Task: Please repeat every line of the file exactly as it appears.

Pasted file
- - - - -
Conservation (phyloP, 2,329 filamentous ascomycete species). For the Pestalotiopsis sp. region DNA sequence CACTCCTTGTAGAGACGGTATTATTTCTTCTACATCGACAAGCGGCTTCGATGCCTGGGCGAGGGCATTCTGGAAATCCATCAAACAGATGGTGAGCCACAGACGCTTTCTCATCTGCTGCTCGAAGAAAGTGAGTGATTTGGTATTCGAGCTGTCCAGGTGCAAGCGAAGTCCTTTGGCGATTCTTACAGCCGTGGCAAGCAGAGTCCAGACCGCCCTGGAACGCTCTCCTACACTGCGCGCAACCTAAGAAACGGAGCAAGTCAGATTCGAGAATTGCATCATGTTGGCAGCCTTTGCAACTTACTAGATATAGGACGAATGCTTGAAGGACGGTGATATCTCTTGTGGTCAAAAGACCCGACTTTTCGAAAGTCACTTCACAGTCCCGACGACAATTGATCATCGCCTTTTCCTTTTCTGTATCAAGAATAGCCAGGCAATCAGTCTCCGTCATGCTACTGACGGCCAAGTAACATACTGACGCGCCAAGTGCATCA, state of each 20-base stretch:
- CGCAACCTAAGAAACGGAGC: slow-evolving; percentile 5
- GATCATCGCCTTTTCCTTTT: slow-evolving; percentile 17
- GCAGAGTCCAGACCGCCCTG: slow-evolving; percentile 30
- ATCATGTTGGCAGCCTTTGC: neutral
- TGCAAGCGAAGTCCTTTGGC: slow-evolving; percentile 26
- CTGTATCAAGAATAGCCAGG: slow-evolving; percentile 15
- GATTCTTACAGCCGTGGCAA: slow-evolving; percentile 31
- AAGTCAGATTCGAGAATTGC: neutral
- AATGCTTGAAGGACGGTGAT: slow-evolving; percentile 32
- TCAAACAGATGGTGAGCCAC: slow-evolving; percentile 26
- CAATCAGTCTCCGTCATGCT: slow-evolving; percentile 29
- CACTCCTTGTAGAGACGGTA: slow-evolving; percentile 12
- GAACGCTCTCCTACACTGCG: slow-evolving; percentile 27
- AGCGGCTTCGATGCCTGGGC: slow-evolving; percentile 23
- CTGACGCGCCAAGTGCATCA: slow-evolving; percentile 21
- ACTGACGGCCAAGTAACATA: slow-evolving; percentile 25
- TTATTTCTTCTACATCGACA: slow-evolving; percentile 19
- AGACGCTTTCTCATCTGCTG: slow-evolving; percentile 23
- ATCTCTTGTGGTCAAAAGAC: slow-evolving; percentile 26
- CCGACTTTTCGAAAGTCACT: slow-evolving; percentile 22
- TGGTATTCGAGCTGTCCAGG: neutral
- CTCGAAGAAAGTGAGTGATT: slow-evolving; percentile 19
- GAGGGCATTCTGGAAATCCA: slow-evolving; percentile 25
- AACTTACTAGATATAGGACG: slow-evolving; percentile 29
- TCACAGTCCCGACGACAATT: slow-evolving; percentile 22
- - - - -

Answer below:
Conservation (phyloP, 2,329 filamentous ascomycete species). For the Pestalotiopsis sp. region DNA sequence CACTCCTTGTAGAGACGGTATTATTTCTTCTACATCGACAAGCGGCTTCGATGCCTGGGCGAGGGCATTCTGGAAATCCATCAAACAGATGGTGAGCCACAGACGCTTTCTCATCTGCTGCTCGAAGAAAGTGAGTGATTTGGTATTCGAGCTGTCCAGGTGCAAGCGAAGTCCTTTGGCGATTCTTACAGCCGTGGCAAGCAGAGTCCAGACCGCCCTGGAACGCTCTCCTACACTGCGCGCAACCTAAGAAACGGAGCAAGTCAGATTCGAGAATTGCATCATGTTGGCAGCCTTTGCAACTTACTAGATATAGGACGAATGCTTGAAGGACGGTGATATCTCTTGTGGTCAAAAGACCCGACTTTTCGAAAGTCACTTCACAGTCCCGACGACAATTGATCATCGCCTTTTCCTTTTCTGTATCAAGAATAGCCAGGCAATCAGTCTCCGTCATGCTACTGACGGCCAAGTAACATACTGACGCGCCAAGTGCATCA, state of each 20-base stretch:
- CGCAACCTAAGAAACGGAGC: slow-evolving; percentile 5
- GATCATCGCCTTTTCCTTTT: slow-evolving; percentile 17
- GCAGAGTCCAGACCGCCCTG: slow-evolving; percentile 30
- ATCATGTTGGCAGCCTTTGC: neutral
- TGCAAGCGAAGTCCTTTGGC: slow-evolving; percentile 26
- CTGTATCAAGAATAGCCAGG: slow-evolving; percentile 15
- GATTCTTACAGCCGTGGCAA: slow-evolving; percentile 31
- AAGTCAGATTCGAGAATTGC: neutral
- AATGCTTGAAGGACGGTGAT: slow-evolving; percentile 32
- TCAAACAGATGGTGAGCCAC: slow-evolving; percentile 26
- CAATCAGTCTCCGTCATGCT: slow-evolving; percentile 29
- CACTCCTTGTAGAGACGGTA: slow-evolving; percentile 12
- GAACGCTCTCCTACACTGCG: slow-evolving; percentile 27
- AGCGGCTTCGATGCCTGGGC: slow-evolving; percentile 23
- CTGACGCGCCAAGTGCATCA: slow-evolving; percentile 21
- ACTGACGGCCAAGTAACATA: slow-evolving; percentile 25
- TTATTTCTTCTACATCGACA: slow-evolving; percentile 19
- AGACGCTTTCTCATCTGCTG: slow-evolving; percentile 23
- ATCTCTTGTGGTCAAAAGAC: slow-evolving; percentile 26
- CCGACTTTTCGAAAGTCACT: slow-evolving; percentile 22
- TGGTATTCGAGCTGTCCAGG: neutral
- CTCGAAGAAAGTGAGTGATT: slow-evolving; percentile 19
- GAGGGCATTCTGGAAATCCA: slow-evolving; percentile 25
- AACTTACTAGATATAGGACG: slow-evolving; percentile 29
- TCACAGTCCCGACGACAATT: slow-evolving; percentile 22